Towards the end of last month, I delivered a presentation at the Social and Political Research Cluster’s inaugural conference at the University of Manchester. Since August I had been working on some research looking into ethnic minorities’ perceptions of prejudice in Britain. The conference provided an opportunity to present my findings, which I have summarised below in this post.
To investigate this topic, I selected data from the Home Office Citizenship Survey (HOCS) during the years of its lifespan, between 2001 and 2011. The HOCS had two advantages; firstly, it contains a high number of ethnic minority respondents and secondly, rather than ask its respondents their views about levels of racial prejudice in present-day Britain, it asks them to make their assessment of levels of racial prejudice in the country over the previous five-year period. Had it, in their view, increased, decreased or stayed the same? To make the data more representative of the wider UK population, a weight was first selected and then applied. As this research focused on ethnic minorities, respondents who identified as belonging to one of the white groups (British, Irish or Other) were excluded from the analysis.
Figure 1 shows the results from this initial part of the investigation. The most intriguing part can be observed between 2007-8 and 2010-11, where the proportion of respondents who believe that prejudice has remained the same increases dramatically. At the same time, the proportion who claimed that levels of racial prejudice had grown falls by a noticeable margin. The who selected ‘Don’t Know’ (DK) as their response climbs steadily between 2001 and 2010/11.
At this stage of the investigation, it occurred to me that a number of high-profile events and phenomena that occurred between 2001-11, such as the so-called War on Terror, the invasion of Iraq, the July 7 London bombings and the rise of the British National Party (BNP) had perhaps disproportionately affected Muslims by placing individual Muslims and Islam under greater scrutiny than before. Therefore, I decided to track black and minority ethnic (BME) Muslims’  perceptions of religious prejudice and compare them to non-Muslims who also belonged to an ethnic minority group, to see whether there were any distinct changes that took place over time. I reasoned that we would witness more significant changes among BME adherents of Islam than among ethnic minority followers of other faiths. Figure 2 illustrates that there was, in fact, little difference between Muslims and non-Muslims in their perceptions of religious prejudice, a question which first appeared in the Citizenship Survey in 2005. Muslims were, however, more likely to believe that there was more religious prejudice in each of the three surveys analysed.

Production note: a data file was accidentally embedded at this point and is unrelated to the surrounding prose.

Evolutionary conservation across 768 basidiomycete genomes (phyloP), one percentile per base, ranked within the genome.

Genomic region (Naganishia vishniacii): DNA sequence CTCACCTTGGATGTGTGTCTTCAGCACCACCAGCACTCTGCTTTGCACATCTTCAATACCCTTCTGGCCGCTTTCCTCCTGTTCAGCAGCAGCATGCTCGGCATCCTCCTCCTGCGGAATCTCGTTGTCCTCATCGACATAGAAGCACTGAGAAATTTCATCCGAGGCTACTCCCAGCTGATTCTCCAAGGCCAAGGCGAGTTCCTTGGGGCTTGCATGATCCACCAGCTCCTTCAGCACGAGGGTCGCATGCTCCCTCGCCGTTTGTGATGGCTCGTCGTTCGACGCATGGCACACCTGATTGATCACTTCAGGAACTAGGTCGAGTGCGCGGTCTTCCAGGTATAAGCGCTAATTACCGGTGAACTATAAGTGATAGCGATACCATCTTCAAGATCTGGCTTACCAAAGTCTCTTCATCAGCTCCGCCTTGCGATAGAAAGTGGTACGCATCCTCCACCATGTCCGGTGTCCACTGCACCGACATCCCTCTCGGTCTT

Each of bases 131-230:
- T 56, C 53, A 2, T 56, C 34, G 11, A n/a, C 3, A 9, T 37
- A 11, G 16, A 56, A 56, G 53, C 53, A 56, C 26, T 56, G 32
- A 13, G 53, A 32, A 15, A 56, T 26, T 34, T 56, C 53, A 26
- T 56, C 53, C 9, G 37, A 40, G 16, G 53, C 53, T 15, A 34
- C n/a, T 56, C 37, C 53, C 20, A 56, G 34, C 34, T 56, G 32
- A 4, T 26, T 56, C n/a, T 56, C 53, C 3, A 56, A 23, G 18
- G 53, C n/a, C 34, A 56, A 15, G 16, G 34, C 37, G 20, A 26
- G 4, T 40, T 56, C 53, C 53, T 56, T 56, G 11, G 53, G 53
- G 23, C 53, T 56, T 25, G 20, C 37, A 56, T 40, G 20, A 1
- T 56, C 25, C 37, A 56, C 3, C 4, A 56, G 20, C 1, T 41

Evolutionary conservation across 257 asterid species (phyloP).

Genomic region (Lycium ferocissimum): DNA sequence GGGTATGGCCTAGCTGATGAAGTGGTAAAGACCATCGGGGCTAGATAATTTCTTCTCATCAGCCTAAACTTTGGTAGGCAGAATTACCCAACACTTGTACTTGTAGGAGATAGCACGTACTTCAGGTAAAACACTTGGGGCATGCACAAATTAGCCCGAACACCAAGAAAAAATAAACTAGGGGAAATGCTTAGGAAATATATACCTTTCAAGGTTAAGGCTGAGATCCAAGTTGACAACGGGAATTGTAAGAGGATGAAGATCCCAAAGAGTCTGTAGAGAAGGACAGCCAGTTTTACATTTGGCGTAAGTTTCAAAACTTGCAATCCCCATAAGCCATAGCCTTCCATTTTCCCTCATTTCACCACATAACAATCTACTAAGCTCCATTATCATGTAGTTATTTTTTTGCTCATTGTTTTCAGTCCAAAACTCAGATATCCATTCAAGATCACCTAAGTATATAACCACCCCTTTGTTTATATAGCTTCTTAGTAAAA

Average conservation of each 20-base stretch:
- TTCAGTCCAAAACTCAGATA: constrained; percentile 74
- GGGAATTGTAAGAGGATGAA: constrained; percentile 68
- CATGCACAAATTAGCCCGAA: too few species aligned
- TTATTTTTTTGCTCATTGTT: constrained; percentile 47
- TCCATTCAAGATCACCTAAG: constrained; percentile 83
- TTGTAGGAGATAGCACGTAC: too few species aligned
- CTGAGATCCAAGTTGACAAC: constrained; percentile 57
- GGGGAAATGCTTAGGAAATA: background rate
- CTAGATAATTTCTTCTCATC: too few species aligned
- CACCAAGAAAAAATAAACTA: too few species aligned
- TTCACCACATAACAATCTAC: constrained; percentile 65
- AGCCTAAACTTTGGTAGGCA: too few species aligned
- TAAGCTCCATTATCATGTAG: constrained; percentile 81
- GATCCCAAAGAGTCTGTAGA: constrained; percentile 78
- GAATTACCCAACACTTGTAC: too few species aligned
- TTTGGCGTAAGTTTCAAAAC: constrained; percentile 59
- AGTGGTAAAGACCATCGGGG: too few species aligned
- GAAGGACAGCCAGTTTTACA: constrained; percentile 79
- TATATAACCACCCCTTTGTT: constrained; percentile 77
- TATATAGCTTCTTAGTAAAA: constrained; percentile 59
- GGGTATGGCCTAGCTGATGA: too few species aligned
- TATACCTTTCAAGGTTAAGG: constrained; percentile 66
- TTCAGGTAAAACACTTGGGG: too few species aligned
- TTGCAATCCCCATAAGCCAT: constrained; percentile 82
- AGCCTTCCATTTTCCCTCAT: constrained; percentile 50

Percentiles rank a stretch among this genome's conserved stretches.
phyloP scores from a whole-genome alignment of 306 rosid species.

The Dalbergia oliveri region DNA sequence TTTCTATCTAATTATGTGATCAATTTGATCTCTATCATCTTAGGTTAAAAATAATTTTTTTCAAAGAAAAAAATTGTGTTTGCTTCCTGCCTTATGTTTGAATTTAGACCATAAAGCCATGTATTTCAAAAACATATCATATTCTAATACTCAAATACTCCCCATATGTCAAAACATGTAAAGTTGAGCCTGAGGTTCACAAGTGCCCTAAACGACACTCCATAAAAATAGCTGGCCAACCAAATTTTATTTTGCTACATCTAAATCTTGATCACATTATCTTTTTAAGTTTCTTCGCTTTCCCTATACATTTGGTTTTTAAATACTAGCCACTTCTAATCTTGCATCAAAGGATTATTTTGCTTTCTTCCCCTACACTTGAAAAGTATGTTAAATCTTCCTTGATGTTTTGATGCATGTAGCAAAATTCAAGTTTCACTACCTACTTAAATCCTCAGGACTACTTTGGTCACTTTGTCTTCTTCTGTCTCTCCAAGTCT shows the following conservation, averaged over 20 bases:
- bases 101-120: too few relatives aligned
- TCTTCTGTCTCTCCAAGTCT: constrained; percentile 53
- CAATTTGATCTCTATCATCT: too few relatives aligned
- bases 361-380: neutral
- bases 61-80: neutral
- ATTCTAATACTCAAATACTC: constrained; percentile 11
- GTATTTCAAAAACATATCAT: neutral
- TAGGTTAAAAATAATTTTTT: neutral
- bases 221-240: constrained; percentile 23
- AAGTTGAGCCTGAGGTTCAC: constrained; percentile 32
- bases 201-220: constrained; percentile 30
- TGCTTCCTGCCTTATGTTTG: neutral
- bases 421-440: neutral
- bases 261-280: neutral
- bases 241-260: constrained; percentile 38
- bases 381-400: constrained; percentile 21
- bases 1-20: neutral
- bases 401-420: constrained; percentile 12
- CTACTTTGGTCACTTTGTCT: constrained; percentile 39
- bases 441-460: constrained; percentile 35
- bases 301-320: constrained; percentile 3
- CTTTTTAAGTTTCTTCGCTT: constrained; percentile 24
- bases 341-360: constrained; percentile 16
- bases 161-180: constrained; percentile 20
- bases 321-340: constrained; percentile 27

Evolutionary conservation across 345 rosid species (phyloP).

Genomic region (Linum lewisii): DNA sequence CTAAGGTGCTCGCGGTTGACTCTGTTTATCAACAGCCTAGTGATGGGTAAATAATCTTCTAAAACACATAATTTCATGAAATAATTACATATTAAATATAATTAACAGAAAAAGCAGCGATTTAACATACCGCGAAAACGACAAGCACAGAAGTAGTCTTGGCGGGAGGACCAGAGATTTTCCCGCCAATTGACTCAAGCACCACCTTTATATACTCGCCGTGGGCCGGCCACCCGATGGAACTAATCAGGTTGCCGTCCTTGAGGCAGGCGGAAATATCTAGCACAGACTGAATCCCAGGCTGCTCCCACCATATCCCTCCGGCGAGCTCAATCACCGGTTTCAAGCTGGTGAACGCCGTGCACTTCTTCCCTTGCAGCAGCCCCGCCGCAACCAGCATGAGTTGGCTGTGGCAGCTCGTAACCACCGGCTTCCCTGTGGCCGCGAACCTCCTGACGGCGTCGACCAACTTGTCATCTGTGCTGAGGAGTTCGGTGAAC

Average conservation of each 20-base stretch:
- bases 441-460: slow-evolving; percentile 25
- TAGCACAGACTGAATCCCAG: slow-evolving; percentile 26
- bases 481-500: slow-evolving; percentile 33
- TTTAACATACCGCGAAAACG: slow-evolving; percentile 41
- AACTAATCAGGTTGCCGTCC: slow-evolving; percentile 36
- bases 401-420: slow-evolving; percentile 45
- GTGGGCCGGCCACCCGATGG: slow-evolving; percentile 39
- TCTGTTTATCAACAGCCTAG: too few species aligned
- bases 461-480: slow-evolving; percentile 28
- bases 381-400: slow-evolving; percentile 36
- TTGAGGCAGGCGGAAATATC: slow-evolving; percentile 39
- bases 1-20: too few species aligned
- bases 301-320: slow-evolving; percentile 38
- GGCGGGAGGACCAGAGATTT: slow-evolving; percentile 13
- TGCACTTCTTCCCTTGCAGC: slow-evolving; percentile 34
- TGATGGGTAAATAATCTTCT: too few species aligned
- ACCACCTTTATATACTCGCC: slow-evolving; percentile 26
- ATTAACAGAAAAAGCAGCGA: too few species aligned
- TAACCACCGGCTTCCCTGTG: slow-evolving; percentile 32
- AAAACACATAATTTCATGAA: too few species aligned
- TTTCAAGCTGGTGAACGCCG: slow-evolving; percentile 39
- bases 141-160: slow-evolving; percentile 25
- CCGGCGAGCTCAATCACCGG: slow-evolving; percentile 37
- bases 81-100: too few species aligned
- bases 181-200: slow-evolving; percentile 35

In the final part of the study, my objective was to determine the nature of the association between minorities’ perceptions of racial and religious prejudice and the strength of belonging to Britain. One might assume that attachment to the country would be lower among those who believe that levels of prejudice have increased. One might also expect to see a fluctuation across time in how people assess their feelings of belonging to the nation. Citizenship Survey data (see Figure 3) suggests that Britain’s ethnic minorities have been rather consistent in their feelings of attachment to Britain.
Muslims from a minority ethnic background, as shown in Figure 4, have likewise exhibited similar levels of attachment to Britain as non-Muslims from ethnic minority backgrounds. However, as highlighted in the graph, figures are not statistically significant at the 5% level. In other words, there is a greater probability that these figures could have come as a result of pure chance.
As the correlation coefficients found below in Figures 5 & 6 reveal, there is only a very weak, almost non-existent, positive correlation between both perceptions of racial and religious prejudice and strength of personal belonging to Britain. The correlation matrixes figures from the 2005 and 2007-8 surveys were not statistically significant at the 5% level, with the exception being those from the 2010-11 survey, which included a larger number of cases (see Figure 6).
In concluding my talk, I offered some thoughts on how this research might be developed further. One could include other measures of disaffection and alienation apart from attachment/belonging to the country. The Citizenship Survey, for instance, includes other variables, such as one’s own attachment to their neighbourhood and local area. Moving beyond the Citizenship Survey, one could turn to other surveys which include questions on trust in British democracy and institutions, such as Parliament, the police and the criminal justice system.
 According to the 2011 Census, 8 percent of UK Muslims identify as white (3 percent White British, 8 percent Other White). As I am only interested in collecting the views of Britain’s ethnic minorities here, all ‘White’ cases have been excluded from all sections this study.